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Based on those images, this appears to be a fairly straight-forward run-length encoded 32-bits-per-pixel bitmap format. The general structure seems to consist of number of records each with a single 'tag' byte followed by a multiple of 4 bytes of RGBA data. These records appear to encapsulate pixel data only, with no dimensions or other metadata. The ...


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Two options: at the .set mips16 line, press Alt-G, choose mips16 and set the value to 0. Press Ctrl-G to display the list of segment register changepoints, pick the mips16 list and delete the wrong entries with value of 1. Note: it's best that there are no existing instructions at the addresses where you change the mips16 pseudoregister value, so it is ...


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Search the unknown binary file for the PNG magic number 89 50 4E 47 .PNG Determine size of the embedded PNG Search unknown binary file for that size as a binary integer. Replace PNG and size as appropriate in unknown binary file.


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CGI is not a specific type of file; it more so describes the way the file is interacted with. A CGI file could be a script written in any scripting language (e.g. Python, Bash, Perl etc.), or it could be an ELF executable like you have here. Since it's just a normal ELF, you can use any common disassembly/decompilation tool that you would use for other ...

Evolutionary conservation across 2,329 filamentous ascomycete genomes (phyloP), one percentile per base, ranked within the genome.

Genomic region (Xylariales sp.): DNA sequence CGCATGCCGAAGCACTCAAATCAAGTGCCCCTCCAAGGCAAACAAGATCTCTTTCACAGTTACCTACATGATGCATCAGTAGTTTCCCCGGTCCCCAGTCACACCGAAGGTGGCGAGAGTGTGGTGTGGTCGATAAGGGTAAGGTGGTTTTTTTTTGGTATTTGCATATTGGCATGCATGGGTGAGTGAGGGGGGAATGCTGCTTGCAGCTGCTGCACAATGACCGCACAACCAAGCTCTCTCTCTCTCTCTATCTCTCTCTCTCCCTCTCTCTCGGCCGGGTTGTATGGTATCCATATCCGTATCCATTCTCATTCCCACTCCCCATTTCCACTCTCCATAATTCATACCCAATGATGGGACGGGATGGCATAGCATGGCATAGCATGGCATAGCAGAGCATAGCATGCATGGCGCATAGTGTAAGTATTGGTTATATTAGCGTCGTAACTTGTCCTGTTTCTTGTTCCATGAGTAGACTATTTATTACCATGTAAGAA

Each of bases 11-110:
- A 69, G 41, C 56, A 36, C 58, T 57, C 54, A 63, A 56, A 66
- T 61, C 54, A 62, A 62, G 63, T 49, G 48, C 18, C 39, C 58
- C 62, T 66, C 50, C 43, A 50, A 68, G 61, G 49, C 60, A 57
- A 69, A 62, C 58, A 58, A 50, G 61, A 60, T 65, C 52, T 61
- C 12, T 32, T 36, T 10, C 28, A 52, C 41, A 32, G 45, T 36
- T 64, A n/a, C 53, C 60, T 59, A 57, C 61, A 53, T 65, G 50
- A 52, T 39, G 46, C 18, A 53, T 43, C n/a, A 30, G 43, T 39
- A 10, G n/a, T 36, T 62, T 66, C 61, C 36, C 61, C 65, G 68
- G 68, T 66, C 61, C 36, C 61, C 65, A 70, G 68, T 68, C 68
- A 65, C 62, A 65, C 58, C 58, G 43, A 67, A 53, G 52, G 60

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You can use radare. It is a free framework. $radare2 -aarm -b32 test.cgi More on radare: https://radare.gitbooks.io/radare2book/content/


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If you have stripped binaries there's little you can do regardless of the platform you're on. To view disassembled code on Linux, os you would with Otool on Mac, you can use objDump: objdump --disassemble-all thebinary


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This Answer is not a forward engineering answer like you seek but a reverse engineereed answer there exists many utilities,frameworks that can encode the Mnemonic of Your choice one of them is the keystone-engine (pip install keystone-engine for python binding) using one of those utilities we can encode what we seek to understand and look at the encoded ...


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You can click on the top part of the desired window (which is blue in color when selected, and which has the title of the window written in it). You can then hold and drag it out of the screen. At this point, it may appear weird that only this title bar is moving with your mouse, but try releasing the mouse button while this title bar is someone outside the ...


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